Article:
Discrete group

The integers with their usual topology are a discrete subgroup of the real numbers.

In mathematics, a topological group like G is called a discrete group if there is no limit point in it (i.e., for each element in G, there is a neighborhood which only contains that element). Equivalently, the group G is discrete if and only if its identity is isolated.[1]; in other words, the subspace topology of H in G is the discrete topology. For example, the integers, Z, form a discrete subgroup of the reals, R (with the standard metric topology), but the rational numbers, Q, do not. A discrete group is a topological group G equipped with the discrete topology.

Any group can be given the discrete topology. Since every map from a discrete space is continuous, the topological homomorphisms between discrete groups are exactly the group homomorphisms between the underlying groups. Hence, there is an isomorphism between the category of groups and the category of discrete groups. Discrete groups can therefore be identified with their underlying (non-topological) groups.

There are some occasions when a topological group or Lie group is usefully endowed with the discrete topology, 'against nature'. This happens for example in the theory of the Bohr compactification, and in group cohomology theory of Lie groups.

A discrete isometry group is an isometry group such that for every point of the metric space the set of images of the point under the isometries is a discrete set. A discrete symmetry group is a symmetry group that is a discrete isometry group.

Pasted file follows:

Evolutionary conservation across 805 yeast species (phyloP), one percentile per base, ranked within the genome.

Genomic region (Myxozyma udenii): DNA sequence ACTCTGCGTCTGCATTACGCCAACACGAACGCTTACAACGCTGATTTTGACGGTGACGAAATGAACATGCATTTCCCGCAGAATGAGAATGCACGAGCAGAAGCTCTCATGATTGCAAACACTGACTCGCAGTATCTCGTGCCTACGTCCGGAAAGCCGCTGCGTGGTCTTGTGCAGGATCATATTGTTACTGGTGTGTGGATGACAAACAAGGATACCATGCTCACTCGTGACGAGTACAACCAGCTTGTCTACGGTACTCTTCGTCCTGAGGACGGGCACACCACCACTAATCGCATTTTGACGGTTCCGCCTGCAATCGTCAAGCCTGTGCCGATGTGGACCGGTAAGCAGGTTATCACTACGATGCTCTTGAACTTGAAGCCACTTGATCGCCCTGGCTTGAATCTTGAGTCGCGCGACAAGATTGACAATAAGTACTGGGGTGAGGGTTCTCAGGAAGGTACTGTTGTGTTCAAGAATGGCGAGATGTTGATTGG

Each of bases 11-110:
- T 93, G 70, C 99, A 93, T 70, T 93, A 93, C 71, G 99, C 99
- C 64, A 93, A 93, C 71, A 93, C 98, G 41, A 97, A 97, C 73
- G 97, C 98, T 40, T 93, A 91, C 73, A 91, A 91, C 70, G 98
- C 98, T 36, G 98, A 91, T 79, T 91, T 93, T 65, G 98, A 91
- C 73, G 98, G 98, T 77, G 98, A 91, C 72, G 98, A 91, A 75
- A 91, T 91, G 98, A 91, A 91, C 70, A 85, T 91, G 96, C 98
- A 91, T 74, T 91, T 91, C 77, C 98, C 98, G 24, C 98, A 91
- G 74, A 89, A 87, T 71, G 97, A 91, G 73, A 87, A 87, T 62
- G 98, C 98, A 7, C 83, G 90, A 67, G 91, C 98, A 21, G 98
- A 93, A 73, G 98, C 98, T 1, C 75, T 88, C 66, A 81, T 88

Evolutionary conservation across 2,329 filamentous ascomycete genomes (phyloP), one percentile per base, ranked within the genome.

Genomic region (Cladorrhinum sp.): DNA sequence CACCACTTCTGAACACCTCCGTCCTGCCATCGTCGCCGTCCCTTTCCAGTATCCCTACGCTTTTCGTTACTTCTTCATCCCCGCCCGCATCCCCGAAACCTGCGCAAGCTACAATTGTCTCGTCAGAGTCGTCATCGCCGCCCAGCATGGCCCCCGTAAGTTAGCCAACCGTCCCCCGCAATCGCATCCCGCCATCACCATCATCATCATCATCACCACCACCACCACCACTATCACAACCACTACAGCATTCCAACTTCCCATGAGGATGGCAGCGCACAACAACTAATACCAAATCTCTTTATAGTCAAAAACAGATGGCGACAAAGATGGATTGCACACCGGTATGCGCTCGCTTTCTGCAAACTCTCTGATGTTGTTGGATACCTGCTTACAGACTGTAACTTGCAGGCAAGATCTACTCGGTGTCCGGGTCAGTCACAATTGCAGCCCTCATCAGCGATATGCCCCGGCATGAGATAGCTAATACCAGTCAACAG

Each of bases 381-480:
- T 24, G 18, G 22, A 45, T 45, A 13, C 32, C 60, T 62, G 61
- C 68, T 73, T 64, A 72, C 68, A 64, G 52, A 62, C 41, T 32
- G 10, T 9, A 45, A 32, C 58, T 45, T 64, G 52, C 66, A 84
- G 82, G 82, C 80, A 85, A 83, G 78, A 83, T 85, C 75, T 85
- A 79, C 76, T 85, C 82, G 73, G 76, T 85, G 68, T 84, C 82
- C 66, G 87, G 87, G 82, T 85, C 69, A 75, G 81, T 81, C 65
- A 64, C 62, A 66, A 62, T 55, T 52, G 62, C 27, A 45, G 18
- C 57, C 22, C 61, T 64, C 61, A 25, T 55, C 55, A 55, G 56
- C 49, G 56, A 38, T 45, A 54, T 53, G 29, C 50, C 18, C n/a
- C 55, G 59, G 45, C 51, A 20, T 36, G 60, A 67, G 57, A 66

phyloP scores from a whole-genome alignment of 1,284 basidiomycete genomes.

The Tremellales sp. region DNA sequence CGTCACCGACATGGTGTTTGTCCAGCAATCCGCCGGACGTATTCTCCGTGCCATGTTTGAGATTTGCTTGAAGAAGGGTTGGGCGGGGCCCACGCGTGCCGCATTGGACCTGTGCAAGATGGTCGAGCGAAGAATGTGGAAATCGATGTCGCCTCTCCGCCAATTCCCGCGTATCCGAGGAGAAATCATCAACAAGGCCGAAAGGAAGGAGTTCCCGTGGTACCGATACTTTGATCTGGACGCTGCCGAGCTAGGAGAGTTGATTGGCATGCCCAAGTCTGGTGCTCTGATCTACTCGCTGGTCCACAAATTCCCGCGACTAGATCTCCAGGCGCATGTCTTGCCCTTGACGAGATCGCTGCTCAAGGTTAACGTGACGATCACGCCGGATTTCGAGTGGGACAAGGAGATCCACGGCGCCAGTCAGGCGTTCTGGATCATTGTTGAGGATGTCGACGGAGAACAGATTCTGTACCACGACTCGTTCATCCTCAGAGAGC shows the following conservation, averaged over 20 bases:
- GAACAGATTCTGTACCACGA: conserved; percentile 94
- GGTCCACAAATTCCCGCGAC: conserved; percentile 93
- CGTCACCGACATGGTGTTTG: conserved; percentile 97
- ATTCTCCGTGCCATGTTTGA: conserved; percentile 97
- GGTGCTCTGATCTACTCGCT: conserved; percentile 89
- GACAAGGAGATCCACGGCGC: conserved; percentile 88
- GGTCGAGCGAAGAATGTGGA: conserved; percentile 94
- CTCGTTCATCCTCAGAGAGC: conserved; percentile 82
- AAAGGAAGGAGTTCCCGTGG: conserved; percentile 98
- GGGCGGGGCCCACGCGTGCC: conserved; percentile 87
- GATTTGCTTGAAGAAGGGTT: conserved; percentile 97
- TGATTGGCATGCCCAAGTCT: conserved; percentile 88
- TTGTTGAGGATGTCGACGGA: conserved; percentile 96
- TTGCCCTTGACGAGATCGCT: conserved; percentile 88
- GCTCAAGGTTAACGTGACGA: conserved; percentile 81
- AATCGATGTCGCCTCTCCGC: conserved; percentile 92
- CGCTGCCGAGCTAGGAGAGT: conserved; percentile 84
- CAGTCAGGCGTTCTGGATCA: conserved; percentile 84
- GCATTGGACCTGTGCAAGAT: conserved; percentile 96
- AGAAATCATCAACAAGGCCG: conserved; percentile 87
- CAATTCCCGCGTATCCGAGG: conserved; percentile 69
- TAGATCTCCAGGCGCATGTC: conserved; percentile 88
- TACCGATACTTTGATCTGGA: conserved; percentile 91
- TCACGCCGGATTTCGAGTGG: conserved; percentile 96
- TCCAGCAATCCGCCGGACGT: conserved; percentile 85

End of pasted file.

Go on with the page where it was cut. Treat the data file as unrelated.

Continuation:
Since topological groups are homogeneous, one need only look at a single point to determine if the topological group is discrete. In particular, a topological group is discrete if and only if the singleton containing the identity is an open set.

A discrete group is the same thing as a zero-dimensional Lie group (uncountable discrete groups are not second-countable so authors who require Lie groups to satisfy this axiom do not regard these groups as Lie groups). The identity component of a discrete group is just the trivial subgroup while the group of components is isomorphic to the group itself.

Since the only Hausdorff topology on a finite set is the discrete one, a finite Hausdorff topological group must necessarily be discrete. It follows that every finite subgroup of a Hausdorff group is discrete.

A discrete subgroup H of G is cocompact if there is a compact subset K of G such that HK = G.

Discrete normal subgroups play an important role in the theory of covering groups and locally isomorphic groups. A discrete normal subgroup of a connected group G necessarily lies in the center of G and is therefore abelian.